Here he argued that both Jesus and the Holy Spirit are eternally subordinate to the Father, as Jesus was sent by the Father from His eternal pre-existence to his temporal existence in his limited capacity as man.
I thought he wrote a excellent essay, though personally I'm not sure that because God is one, that there can be any subordination within Himself; rather that the Trinity is and has to be mutually submitted to each other for it to be truly representative of them being one God.
Paul talks about the Body of Christ, how while we all have different functions we all belong to each other. Rom 12:4. I would propose that the Church in one way represents the functioning of the Godhead through our mutual submission to one another, though the illustration is limited as we are not God and therefore are subordinated to Him and to his sovereignty.
I commented as follows,
Nick's replied to me,
I think more work needs to be done in proving eternal subordination over temporal subordination, engaging in that Jesus was ushered in through the Spirit.
If the Spirit of God moves us to prayerful intercession, like He did Jesus; could it be that the Spirit of God moves / moved God to intercede, therefore pointing to an eternal mutual submissiveness?
Craig: Good question. It definitely merits taking a deeper look.I think it does merit taking a deeper look at the role of the Holy Spirit through intercession, to see how the Trinity works mutually submitting to one another. The thought comes to mind about God telling Abraham that he was going to destroy Sodom and Gomorrah and Moses that he would destroy the Israelites and how both interceded on their behalf and God relented from his anger...another way to read this is that God submitted to their pleas.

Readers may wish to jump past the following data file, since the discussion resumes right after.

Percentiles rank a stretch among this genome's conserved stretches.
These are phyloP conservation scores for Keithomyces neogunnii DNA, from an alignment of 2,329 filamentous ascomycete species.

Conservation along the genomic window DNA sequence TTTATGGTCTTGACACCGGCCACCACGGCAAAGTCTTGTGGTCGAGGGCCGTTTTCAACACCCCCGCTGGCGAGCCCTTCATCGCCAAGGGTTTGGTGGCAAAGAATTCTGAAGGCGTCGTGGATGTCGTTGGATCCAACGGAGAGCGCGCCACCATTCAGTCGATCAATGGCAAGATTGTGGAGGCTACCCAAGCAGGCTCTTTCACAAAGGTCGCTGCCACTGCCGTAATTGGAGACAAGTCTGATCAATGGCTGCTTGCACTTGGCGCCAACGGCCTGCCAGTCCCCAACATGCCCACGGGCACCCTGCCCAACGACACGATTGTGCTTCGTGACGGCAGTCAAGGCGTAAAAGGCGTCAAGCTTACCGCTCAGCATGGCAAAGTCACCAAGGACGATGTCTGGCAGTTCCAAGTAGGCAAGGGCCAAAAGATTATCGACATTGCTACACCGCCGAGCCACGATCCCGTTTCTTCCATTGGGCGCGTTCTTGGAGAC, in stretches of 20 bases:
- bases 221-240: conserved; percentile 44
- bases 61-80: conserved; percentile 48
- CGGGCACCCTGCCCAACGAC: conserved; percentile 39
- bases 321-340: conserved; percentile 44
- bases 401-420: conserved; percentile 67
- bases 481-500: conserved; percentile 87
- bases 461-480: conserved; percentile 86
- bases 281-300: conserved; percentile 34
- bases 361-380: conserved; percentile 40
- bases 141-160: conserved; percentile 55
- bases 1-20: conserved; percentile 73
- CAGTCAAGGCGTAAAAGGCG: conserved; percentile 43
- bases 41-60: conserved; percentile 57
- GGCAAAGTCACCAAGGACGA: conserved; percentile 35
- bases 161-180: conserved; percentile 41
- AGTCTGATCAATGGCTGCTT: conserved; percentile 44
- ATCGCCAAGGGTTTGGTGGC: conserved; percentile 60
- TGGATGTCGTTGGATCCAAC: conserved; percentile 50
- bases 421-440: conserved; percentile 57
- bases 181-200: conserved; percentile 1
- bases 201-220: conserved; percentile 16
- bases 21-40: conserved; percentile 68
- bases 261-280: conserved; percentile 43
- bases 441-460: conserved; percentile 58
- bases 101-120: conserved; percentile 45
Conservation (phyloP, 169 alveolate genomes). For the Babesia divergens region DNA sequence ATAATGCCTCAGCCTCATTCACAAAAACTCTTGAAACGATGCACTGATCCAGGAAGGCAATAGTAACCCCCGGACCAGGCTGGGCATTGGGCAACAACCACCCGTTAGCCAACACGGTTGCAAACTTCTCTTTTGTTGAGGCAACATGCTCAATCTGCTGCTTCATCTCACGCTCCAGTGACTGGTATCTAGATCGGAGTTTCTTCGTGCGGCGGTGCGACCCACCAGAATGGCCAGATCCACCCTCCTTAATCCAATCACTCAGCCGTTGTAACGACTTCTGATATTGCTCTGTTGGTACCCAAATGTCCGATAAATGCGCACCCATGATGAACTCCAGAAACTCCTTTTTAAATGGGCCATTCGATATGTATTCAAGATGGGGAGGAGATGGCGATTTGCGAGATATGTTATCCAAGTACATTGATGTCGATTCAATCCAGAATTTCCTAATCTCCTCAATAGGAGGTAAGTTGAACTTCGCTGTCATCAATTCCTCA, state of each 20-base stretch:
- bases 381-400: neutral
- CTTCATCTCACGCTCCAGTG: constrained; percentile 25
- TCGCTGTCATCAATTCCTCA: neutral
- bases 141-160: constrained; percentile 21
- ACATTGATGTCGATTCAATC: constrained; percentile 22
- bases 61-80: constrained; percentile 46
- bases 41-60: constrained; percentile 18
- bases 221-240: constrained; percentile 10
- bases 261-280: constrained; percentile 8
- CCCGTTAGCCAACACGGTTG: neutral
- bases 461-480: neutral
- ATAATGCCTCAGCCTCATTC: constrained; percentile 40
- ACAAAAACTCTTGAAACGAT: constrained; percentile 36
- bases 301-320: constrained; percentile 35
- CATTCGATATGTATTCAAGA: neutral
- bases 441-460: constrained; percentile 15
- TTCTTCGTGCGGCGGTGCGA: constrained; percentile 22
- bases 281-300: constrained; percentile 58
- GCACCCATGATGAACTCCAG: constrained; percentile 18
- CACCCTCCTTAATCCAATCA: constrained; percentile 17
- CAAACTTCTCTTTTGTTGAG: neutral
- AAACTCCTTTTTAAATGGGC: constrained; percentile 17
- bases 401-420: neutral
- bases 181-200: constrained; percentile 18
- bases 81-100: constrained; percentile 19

Paul speaks of the human spirit 2 Cor 2:11 and the philosophical question to ask, is what moves our spirit? Does our body and mind control it, or does the spirit move our mind and body or are they mutually submitted to each other?
We read in Gen 1:2 that it was the Spirit of God who moved over the emptiness, and then God spoke. Could it be that it was the Spirit who was moved by the emptiness of nothing, moved God to speak?
Rom 8:26 In the same way, the Spirit helps us in our weakness. We do not know what we ought to pray for, but the Spirit himself intercedes for us with groans that words cannot express.We know from this passage that the Spirit of God is a intercessory Spirit and from the examples given in regards to Abraham and Moses that God will submit himself to intercession. Building on Jungels proposal of The God who comes, I would say that the Trinity is the God who intercedes, and it is through the role of intercession that we see mutual submissiveness within the Godhead at work. We read first the Spirit interceding over the emptiness of nothingness, then God interceding with mankind with his promise of a seed; Christ! Christ is now eternally interceding on our behalf before the father, who sees us through Christs blood, pure and spotless, and again the Spirit moving backwards and forwards carrying our prayers, guiding us as to Gods ways of living.
Rom 8:27 And he who searches our hearts knows the mind of the Spirit, because the Spirit intercedes for the saints in accordance with God's will.
Here I see an example of mutual submissive function within the Godhead rather then a superior / subordinate functioning - which by its nature must denote the fullness of the deity of both the Son and the Spirit if they are eternally subordinate to the Father.
This requires a lot more thought given to it, does any one know of any work done in this area?